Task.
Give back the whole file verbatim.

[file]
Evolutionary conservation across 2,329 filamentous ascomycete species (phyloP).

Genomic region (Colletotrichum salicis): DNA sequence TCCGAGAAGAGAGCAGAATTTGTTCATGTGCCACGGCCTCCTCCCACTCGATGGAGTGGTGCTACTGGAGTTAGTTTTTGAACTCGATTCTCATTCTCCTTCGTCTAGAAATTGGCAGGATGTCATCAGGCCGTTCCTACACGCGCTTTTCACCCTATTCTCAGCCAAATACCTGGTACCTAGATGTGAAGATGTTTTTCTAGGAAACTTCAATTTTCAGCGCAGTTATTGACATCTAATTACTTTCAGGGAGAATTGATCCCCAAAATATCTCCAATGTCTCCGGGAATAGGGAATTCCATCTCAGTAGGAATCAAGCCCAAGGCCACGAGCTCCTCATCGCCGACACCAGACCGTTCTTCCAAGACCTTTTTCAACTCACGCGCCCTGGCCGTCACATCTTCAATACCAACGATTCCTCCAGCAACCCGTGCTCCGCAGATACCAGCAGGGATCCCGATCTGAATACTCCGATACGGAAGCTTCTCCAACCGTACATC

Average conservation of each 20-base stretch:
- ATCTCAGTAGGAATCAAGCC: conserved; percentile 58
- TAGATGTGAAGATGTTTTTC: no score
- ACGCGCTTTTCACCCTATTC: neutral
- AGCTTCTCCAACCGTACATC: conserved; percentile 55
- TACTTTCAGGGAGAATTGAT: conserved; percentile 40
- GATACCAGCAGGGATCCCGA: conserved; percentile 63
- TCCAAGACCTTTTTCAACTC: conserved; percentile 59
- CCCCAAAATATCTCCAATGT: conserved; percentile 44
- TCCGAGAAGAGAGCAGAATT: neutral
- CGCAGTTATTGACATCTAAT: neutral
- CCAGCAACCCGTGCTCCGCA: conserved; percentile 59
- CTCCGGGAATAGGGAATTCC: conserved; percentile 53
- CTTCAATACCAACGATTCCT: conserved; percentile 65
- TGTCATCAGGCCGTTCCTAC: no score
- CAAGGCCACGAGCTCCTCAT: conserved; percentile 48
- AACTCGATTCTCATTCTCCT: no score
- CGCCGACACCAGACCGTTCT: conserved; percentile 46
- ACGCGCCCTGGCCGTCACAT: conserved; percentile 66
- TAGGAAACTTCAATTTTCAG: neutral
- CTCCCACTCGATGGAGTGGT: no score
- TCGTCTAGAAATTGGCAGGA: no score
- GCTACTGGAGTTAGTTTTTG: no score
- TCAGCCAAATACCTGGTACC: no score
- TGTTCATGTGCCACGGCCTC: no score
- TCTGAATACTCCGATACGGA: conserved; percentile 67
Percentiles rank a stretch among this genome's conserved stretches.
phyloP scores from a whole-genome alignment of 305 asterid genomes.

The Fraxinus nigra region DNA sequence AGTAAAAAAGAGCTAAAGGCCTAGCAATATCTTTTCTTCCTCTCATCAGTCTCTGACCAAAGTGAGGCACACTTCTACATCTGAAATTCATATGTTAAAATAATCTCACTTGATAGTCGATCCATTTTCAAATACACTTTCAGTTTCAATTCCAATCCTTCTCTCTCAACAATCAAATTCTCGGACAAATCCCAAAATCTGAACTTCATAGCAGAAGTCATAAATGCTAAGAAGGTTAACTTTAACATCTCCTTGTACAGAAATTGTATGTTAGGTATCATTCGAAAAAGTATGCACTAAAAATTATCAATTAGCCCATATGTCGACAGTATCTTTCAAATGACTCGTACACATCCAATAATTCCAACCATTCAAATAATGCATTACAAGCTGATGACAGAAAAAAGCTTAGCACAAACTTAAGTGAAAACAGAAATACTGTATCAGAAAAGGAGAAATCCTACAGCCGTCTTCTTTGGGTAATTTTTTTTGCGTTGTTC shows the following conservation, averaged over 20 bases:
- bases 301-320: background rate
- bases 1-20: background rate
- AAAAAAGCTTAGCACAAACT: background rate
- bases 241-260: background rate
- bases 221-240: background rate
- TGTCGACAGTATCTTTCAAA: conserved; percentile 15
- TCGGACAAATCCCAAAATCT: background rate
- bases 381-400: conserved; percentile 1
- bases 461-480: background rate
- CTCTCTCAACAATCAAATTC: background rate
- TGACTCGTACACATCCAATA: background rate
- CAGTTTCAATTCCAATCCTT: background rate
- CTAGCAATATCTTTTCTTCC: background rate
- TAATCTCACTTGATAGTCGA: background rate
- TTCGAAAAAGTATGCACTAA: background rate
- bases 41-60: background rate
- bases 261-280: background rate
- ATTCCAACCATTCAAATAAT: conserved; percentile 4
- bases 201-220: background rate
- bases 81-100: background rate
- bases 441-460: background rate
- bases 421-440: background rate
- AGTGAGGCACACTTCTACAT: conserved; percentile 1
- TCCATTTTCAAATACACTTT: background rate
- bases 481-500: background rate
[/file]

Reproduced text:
Evolutionary conservation across 2,329 filamentous ascomycete species (phyloP).

Genomic region (Colletotrichum salicis): DNA sequence TCCGAGAAGAGAGCAGAATTTGTTCATGTGCCACGGCCTCCTCCCACTCGATGGAGTGGTGCTACTGGAGTTAGTTTTTGAACTCGATTCTCATTCTCCTTCGTCTAGAAATTGGCAGGATGTCATCAGGCCGTTCCTACACGCGCTTTTCACCCTATTCTCAGCCAAATACCTGGTACCTAGATGTGAAGATGTTTTTCTAGGAAACTTCAATTTTCAGCGCAGTTATTGACATCTAATTACTTTCAGGGAGAATTGATCCCCAAAATATCTCCAATGTCTCCGGGAATAGGGAATTCCATCTCAGTAGGAATCAAGCCCAAGGCCACGAGCTCCTCATCGCCGACACCAGACCGTTCTTCCAAGACCTTTTTCAACTCACGCGCCCTGGCCGTCACATCTTCAATACCAACGATTCCTCCAGCAACCCGTGCTCCGCAGATACCAGCAGGGATCCCGATCTGAATACTCCGATACGGAAGCTTCTCCAACCGTACATC

Average conservation of each 20-base stretch:
- ATCTCAGTAGGAATCAAGCC: conserved; percentile 58
- TAGATGTGAAGATGTTTTTC: no score
- ACGCGCTTTTCACCCTATTC: neutral
- AGCTTCTCCAACCGTACATC: conserved; percentile 55
- TACTTTCAGGGAGAATTGAT: conserved; percentile 40
- GATACCAGCAGGGATCCCGA: conserved; percentile 63
- TCCAAGACCTTTTTCAACTC: conserved; percentile 59
- CCCCAAAATATCTCCAATGT: conserved; percentile 44
- TCCGAGAAGAGAGCAGAATT: neutral
- CGCAGTTATTGACATCTAAT: neutral
- CCAGCAACCCGTGCTCCGCA: conserved; percentile 59
- CTCCGGGAATAGGGAATTCC: conserved; percentile 53
- CTTCAATACCAACGATTCCT: conserved; percentile 65
- TGTCATCAGGCCGTTCCTAC: no score
- CAAGGCCACGAGCTCCTCAT: conserved; percentile 48
- AACTCGATTCTCATTCTCCT: no score
- CGCCGACACCAGACCGTTCT: conserved; percentile 46
- ACGCGCCCTGGCCGTCACAT: conserved; percentile 66
- TAGGAAACTTCAATTTTCAG: neutral
- CTCCCACTCGATGGAGTGGT: no score
- TCGTCTAGAAATTGGCAGGA: no score
- GCTACTGGAGTTAGTTTTTG: no score
- TCAGCCAAATACCTGGTACC: no score
- TGTTCATGTGCCACGGCCTC: no score
- TCTGAATACTCCGATACGGA: conserved; percentile 67
Percentiles rank a stretch among this genome's conserved stretches.
phyloP scores from a whole-genome alignment of 305 asterid genomes.

The Fraxinus nigra region DNA sequence AGTAAAAAAGAGCTAAAGGCCTAGCAATATCTTTTCTTCCTCTCATCAGTCTCTGACCAAAGTGAGGCACACTTCTACATCTGAAATTCATATGTTAAAATAATCTCACTTGATAGTCGATCCATTTTCAAATACACTTTCAGTTTCAATTCCAATCCTTCTCTCTCAACAATCAAATTCTCGGACAAATCCCAAAATCTGAACTTCATAGCAGAAGTCATAAATGCTAAGAAGGTTAACTTTAACATCTCCTTGTACAGAAATTGTATGTTAGGTATCATTCGAAAAAGTATGCACTAAAAATTATCAATTAGCCCATATGTCGACAGTATCTTTCAAATGACTCGTACACATCCAATAATTCCAACCATTCAAATAATGCATTACAAGCTGATGACAGAAAAAAGCTTAGCACAAACTTAAGTGAAAACAGAAATACTGTATCAGAAAAGGAGAAATCCTACAGCCGTCTTCTTTGGGTAATTTTTTTTGCGTTGTTC shows the following conservation, averaged over 20 bases:
- bases 301-320: background rate
- bases 1-20: background rate
- AAAAAAGCTTAGCACAAACT: background rate
- bases 241-260: background rate
- bases 221-240: background rate
- TGTCGACAGTATCTTTCAAA: conserved; percentile 15
- TCGGACAAATCCCAAAATCT: background rate
- bases 381-400: conserved; percentile 1
- bases 461-480: background rate
- CTCTCTCAACAATCAAATTC: background rate
- TGACTCGTACACATCCAATA: background rate
- CAGTTTCAATTCCAATCCTT: background rate
- CTAGCAATATCTTTTCTTCC: background rate
- TAATCTCACTTGATAGTCGA: background rate
- TTCGAAAAAGTATGCACTAA: background rate
- bases 41-60: background rate
- bases 261-280: background rate
- ATTCCAACCATTCAAATAAT: conserved; percentile 4
- bases 201-220: background rate
- bases 81-100: background rate
- bases 441-460: background rate
- bases 421-440: background rate
- AGTGAGGCACACTTCTACAT: conserved; percentile 1
- TCCATTTTCAAATACACTTT: background rate
- bases 481-500: background rate